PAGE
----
Three additional women came forward on Wednesday to say former Vice President Joe Biden touched them in ways that made them uncomfortable shortly after Biden, in a two-minute video, pledged to be more mindful of women’s personal space.
The women, Vail Kohnert-Yount, Sofie Karasek and Ally Coll, recounted instances in which they said Biden touched them in a Washington Post article published late Wednesday.
Kohnert-Yount told the newspaper that Biden introduced himself to her and shook her hand when she was a White House intern in 2013.
"He then put his hand on the back of my head and pressed his forehead to my forehead while he talked to me," she told the Post in a statement. "I was so shocked that it was hard to focus on what he was saying. I remember he told me I was a 'pretty girl.'"
Kohnert-Yount said she believed Biden's intentions were good and that she did not feel it was an instance of sexual harassment or assault.
"But it was the kind of inappropriate behavior that makes many women feel uncomfortable and unequal in the workplace," she said.
Karasek said she met Biden after appearing onstage at the Oscars with a group of 51 sexual assault survivors and Lady Gaga in 2016. She said that after she told Biden about a friend who had died by suicide, Biden took her hands and put his forehead against hers, a moment that was captured in a widely publicized photo.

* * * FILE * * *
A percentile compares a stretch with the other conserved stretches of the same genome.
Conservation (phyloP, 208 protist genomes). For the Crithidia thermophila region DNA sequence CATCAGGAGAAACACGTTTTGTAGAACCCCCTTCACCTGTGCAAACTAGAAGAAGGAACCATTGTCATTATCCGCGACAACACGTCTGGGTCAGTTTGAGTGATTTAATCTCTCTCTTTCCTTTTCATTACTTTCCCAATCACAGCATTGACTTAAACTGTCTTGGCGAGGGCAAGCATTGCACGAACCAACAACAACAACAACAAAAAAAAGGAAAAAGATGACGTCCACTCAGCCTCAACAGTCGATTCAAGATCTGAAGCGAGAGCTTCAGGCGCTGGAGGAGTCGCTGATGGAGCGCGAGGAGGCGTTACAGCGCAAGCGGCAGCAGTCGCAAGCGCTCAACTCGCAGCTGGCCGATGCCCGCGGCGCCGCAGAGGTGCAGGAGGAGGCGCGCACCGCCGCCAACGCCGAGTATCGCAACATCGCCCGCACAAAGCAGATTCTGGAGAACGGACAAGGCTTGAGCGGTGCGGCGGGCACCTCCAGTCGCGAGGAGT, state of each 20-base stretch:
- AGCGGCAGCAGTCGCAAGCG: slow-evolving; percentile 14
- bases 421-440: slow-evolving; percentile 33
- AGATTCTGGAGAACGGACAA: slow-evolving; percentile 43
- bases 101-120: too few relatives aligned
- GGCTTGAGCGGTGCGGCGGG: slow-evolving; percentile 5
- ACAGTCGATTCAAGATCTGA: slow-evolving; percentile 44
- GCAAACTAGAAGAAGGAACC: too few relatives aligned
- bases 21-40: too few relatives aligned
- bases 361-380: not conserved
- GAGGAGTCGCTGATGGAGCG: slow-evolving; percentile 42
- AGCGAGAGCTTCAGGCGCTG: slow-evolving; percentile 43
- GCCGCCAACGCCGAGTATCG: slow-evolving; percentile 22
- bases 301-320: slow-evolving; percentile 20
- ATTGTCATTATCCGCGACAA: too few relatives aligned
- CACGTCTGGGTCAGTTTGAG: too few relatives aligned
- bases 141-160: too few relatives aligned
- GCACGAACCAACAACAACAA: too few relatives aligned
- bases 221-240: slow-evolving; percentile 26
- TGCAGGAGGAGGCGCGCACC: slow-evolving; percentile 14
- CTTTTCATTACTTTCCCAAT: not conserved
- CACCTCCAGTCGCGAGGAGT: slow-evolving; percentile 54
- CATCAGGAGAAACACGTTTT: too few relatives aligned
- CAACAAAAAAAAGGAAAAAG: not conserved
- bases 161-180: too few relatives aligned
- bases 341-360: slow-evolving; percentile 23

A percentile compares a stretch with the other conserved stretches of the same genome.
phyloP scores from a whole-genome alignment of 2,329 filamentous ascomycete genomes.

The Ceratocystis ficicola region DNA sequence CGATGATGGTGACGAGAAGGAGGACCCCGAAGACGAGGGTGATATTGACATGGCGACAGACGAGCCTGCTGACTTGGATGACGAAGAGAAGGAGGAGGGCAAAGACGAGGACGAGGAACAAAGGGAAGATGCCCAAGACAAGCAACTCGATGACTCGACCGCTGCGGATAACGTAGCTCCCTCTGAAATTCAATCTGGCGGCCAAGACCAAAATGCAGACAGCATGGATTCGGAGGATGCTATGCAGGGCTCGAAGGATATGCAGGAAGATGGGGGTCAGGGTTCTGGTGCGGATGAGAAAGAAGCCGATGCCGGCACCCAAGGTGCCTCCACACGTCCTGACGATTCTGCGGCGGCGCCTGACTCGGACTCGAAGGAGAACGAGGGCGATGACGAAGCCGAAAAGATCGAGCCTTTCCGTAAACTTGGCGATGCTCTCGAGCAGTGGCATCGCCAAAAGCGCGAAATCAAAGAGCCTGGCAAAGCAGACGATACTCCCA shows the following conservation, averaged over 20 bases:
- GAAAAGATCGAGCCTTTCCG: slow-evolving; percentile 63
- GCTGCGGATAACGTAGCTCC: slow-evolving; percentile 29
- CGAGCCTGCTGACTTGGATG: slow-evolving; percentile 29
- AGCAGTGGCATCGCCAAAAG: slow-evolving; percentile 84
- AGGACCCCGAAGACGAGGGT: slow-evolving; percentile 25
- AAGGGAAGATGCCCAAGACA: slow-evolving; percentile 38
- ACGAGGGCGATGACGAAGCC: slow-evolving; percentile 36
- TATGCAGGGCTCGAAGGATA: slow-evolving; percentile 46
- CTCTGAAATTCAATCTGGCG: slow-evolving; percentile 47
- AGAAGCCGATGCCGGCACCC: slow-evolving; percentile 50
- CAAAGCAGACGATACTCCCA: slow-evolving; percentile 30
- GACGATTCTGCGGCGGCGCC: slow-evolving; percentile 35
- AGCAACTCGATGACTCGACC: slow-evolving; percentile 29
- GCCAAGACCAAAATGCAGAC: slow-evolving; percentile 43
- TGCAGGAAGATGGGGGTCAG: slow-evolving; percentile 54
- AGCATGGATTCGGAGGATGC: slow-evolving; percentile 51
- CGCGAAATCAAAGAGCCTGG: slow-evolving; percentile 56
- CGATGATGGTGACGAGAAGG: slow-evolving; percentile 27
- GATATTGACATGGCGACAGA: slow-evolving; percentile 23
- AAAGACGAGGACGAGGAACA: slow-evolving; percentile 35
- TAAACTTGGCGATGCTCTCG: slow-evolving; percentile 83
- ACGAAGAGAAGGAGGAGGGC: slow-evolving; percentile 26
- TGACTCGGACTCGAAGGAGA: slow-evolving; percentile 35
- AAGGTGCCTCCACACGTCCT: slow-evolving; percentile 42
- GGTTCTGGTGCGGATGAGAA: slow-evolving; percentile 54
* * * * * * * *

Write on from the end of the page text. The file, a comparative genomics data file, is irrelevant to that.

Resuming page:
Karasek told the Post that she appreciated Biden's support but said the encounter made her uncomfortable because of the close proximity of their faces. She told the paper that she did not know how to respond to the gesture at the time.
Coll said she was working at an event as a Democratic staffer when she met Biden during the 2008 election cycle. She told the paper that when the two were introduced, Biden squeezed her shoulders, complimented her and held her for "for a beat too long."
Coll now runs the Purple Campaign, a nonprofit that combats sexual harassment. She told the Post that she brushed off any feelings of discomfort about her interaction with Biden, saying she felt nervous and excited to meet him. She also said she now feels his behavior was inappropriate.
"There’s been a lack of understanding about the way that power can turn something that might seem innocuous into something that can make somebody feel uncomfortable," she told the paper. She added that Biden's video represented "a continued lack of understanding about why these stories are being told and their relevance in the #MeToo era."
The statements from Kohnert-Yount, Karasek and Coll follow allegations from four other women who have said Biden touched them inappropriately. Caitlyn Caruso, D. J. Hill, former Nevada state lawmaker Lucy Flores and Amy Lappos, a former congressional aide to Rep. Jim Himes (D-Conn.), have all come forward publicly with allegations in recent days.
Kohnert-Yount's, Karasek's and Coll's statements came after Biden posted a video Wednesday afternoon in which he responded to the allegations against him but did not directly apologize, the Post reported.
Biden acknowledged that times have changed and said he would adjust his behavior.
"Social norms have begun to change, they’ve shifted, and the boundaries of protecting personal space have been reset, and I get it," Biden said in the video. "I hear what they’re saying. I understand it. I’ll be much more mindful. That’s my responsibility, and I’ll meet it."
A spokesperson for Biden declined to comment on the allegations and referred the Post to Biden's video. The Hill has reached out to Biden for comment.
Biden is widely expected to announce a bid for the presidency soon and has been seen as the front-runner in a large Democratic field.
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